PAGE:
Images captured by two different telescopes show the largest planet in our solar system in new light. The Gemini North telescope and the Hubble Space Telescope in Hawaii captured Jupiter in visible, infrared, and ultraviolet light, revealing in detail the impressive atmospheric characteristics.
It has super storms, massive cyclones and of course, the Great Red Spot – the age-old storm in Jupiter’s atmosphere so great that it can strangle the Earth.
It is multi-wavelength astronomy in action. Viewing a planet at different wavelengths of light can reveal aspects and characteristics that would otherwise be invisible. Comparing them gives a greater understanding of the giant planet, its atmosphere, particles and fog.
“In a note, observations were made possible by Gemini North in place of telescopes in the Moonakia Science Reserve, adjacent to Moonakia’s summit,” said Mike Wong, the observation team and planetary scientist at the University of California, Berkeley, University of California. . “We are grateful for the privilege of seeing Kawela (Jupiter) from a place that is unique in its astronomical quality and cultural significance.”
Gemini North’s near-infrared imager provided an image of Jupiter’s infrared wavelength, while Hubble performed a dual task to capture images in visual and ultraviolet light using his Wide Field Camera 3.
The three images were taken at the same time on January 11, 2017, so that comparisons could be made.
In three images, Jupiter looks completely different. The Great Red Spot disappears at near-infrared wavelengths, but a dark area within the storm appears larger than the visible light image. This is due to the fact that different wavelengths of light within the storm show different structures.
A combination of Hubble’s visible light storm images and Gemini’s infrared observations revealed that the dark features are holes in the cloud layer. In visible light, they look dark. But in thermal infrared, researchers can see that, through the holes, Jupiter’s summer glow escapes into space. This process is usually blocked by giant clouds of Jupiter.
In the infrared, Jupiter’s warm layers are seen shining through the gaps in the clouds at the depth of the clouds.
Wong compared the infrared image of Jupiter to the pumpkin lantern.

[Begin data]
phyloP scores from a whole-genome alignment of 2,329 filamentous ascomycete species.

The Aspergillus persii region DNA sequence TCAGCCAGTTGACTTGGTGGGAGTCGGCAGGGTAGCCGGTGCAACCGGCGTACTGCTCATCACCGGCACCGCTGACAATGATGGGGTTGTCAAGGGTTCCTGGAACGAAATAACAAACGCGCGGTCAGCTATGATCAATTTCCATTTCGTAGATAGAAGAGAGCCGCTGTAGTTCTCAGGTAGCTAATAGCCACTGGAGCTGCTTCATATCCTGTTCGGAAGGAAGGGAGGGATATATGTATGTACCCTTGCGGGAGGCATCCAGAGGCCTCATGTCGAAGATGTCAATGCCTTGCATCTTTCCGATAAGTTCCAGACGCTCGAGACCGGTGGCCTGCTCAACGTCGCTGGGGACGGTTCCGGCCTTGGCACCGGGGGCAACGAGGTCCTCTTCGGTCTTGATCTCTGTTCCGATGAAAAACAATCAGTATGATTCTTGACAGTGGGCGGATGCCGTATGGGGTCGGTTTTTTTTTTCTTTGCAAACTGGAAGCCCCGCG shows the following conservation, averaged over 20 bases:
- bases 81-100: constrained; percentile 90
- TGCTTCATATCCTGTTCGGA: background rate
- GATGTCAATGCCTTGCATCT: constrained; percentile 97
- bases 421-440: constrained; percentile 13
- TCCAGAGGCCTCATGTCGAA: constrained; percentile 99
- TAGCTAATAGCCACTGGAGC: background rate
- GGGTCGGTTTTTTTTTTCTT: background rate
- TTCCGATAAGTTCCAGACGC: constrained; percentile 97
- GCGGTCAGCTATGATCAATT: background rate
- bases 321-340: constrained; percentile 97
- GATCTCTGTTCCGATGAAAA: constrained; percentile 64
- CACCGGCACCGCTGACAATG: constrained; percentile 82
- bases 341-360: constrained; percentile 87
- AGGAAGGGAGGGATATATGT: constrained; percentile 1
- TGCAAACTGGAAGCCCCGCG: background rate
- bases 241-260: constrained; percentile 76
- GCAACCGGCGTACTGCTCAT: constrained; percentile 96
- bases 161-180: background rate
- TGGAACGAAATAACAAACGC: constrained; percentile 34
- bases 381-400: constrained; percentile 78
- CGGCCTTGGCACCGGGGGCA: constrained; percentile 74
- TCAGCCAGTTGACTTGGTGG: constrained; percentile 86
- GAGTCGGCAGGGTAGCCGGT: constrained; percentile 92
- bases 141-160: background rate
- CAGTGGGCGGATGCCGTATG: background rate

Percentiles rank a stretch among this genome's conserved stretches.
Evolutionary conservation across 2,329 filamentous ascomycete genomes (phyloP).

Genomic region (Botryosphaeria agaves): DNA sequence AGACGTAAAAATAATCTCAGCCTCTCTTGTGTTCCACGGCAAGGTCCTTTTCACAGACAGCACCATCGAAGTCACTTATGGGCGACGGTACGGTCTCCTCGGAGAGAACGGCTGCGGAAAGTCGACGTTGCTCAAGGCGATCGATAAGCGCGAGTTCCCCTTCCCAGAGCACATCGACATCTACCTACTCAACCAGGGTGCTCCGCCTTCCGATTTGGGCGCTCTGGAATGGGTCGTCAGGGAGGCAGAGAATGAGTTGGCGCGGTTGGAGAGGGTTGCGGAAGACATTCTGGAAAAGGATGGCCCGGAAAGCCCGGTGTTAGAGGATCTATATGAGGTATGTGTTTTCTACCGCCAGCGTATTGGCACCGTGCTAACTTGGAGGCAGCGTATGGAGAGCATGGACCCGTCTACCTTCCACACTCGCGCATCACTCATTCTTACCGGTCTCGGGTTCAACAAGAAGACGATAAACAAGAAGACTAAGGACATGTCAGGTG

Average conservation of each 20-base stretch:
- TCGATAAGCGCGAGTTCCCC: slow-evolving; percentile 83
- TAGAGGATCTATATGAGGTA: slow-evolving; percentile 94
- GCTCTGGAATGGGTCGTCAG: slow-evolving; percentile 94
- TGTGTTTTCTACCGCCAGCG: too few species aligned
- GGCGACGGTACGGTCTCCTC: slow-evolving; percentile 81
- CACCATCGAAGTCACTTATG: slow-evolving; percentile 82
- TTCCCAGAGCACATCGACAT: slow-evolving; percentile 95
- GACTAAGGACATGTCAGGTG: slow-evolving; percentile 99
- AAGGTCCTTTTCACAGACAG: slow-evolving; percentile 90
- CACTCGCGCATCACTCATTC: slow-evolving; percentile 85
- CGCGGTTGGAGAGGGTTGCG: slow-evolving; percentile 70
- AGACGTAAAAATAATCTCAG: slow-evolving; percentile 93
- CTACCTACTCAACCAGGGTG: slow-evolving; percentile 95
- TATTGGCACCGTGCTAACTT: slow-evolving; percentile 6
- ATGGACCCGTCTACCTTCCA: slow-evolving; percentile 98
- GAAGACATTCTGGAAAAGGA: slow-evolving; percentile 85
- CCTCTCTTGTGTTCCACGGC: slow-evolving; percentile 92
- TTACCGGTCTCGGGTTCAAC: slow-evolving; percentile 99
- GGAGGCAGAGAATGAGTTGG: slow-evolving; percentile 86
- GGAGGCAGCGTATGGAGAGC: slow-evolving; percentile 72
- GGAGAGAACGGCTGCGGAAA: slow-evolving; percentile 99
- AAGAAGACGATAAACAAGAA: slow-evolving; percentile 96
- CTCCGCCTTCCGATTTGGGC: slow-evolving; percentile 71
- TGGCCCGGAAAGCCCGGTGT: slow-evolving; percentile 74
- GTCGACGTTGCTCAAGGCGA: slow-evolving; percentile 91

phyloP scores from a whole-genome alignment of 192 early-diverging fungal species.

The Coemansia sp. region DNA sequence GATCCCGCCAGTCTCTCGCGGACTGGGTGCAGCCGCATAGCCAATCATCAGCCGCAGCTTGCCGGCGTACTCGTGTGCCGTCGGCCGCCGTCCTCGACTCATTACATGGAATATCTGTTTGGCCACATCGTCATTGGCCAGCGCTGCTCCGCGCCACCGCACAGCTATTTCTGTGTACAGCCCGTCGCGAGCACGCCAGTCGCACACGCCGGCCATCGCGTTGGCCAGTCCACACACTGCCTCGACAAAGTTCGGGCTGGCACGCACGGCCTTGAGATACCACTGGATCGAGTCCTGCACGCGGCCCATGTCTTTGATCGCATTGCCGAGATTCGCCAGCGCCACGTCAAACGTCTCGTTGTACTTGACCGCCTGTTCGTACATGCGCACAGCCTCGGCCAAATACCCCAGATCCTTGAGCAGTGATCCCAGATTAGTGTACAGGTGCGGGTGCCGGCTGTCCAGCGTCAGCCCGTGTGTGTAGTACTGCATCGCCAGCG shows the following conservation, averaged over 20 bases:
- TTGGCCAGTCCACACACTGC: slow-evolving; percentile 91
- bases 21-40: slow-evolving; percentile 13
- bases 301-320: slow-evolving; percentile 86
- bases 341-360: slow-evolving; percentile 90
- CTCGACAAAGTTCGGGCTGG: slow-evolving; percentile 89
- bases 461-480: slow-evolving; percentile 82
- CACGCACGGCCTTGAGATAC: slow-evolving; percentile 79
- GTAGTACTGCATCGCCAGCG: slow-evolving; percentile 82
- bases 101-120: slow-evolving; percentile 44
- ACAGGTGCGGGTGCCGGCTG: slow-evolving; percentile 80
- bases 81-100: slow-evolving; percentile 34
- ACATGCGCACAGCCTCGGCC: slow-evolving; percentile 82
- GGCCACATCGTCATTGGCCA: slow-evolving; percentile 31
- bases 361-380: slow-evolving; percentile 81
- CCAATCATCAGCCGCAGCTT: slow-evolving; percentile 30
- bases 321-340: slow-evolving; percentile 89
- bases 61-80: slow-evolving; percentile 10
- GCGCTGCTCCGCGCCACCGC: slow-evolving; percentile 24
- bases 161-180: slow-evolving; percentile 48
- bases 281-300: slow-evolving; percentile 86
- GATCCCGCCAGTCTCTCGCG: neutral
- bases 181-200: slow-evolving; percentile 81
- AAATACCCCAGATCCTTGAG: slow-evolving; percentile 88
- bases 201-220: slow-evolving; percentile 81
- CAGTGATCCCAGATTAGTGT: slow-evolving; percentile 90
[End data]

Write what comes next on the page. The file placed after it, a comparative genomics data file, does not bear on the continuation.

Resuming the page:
Red Spot Jr., called the Oval BA by scientists, is a storm beneath the Great Red Spot that appears in visual and ultraviolet images. It was formed when three hurricanes melted in 2000.
Red Spot Junior has gone white in recent years. It was the original color of the spot before it turned red in 2006. But the origin of this storm is dark red, which may indicate that the future Red Spot Jr. is going to be more red like the Great Red Spot.
Another point appears in Jupiter’s northern hemisphere in the infrared image. This particular strip is considered to be a cyclonic vortex, or a series of vortices, extending approximately 45,000 kilometers from east to west. In visible light, it looks dark brown. In 1979, when NASA’s Vyzer 1 spacecraft photographed Jupiter, scientists called these features a “brown barge”. Then, in the ultraviolet light, these vortices almost disappear.
Combined, three different approaches help scientists understand that Jupiter’s tricky clouds are layered in its atmosphere. The images can also be compared to observations made by the Juno mission, which has orbited Jupiter since 2016.
Jupiter is known for large-scale storms, but trying to spy on them requires teamwork from the spacecraft Juno, Hubble, and Gemini North. The team’s collective comments produced impressive images and revealed what is happening inside Jupiter’s massive continuous storms.
Jupiter’s storms are demons. Its storm clouds can be up to 40 miles from base to top, which is five times the height of Earth’s storm clouds. Jupiter’s electricity also triples the energy of the so-called “Superbolts”, the most powerful lightning strikes on Earth.
Wong and his team used this collective data to understand how lightning storms form on Jupiter, examine holes in the clouds of the Great Red Spot, and deeper layers of the planet’s normally obscure atmosphere Huh.
“Juno detected multiple lightning strikes at radio wavelengths associated with the cyclone,” Wong said.
Wet convection can cause lightning strikes in deep-water clouds. Jupiter’s lightning and large storms form in and around large convection cells positioned on deep clouds.
Although several robotic space missions have visited Jupiter, researchers still have many doubts about how this gas giant was formed and the processes occurring on the planet.
Hubble and Gemini’s support during the Juno mission also gives researchers a window into Jupiter’s climate in general, such as wind patterns, atmospheric waves and cyclones, as well as their gas and heat.
This data set is also the basis for future research that Wong is working on to determine how and why the Great Red Spot is shrinking.
Although scientists do not know, the size of the storm has been decreasing ever since astronomers began observing it and recording measurements since 1930.
The giant gas planet has an atmosphere that is constantly moving, so long-term observation expeditions allow you to track changes in Jupiter over time. Scientists are eager to see what Jupiter wonders for the future.
Translated text, read original in English Here.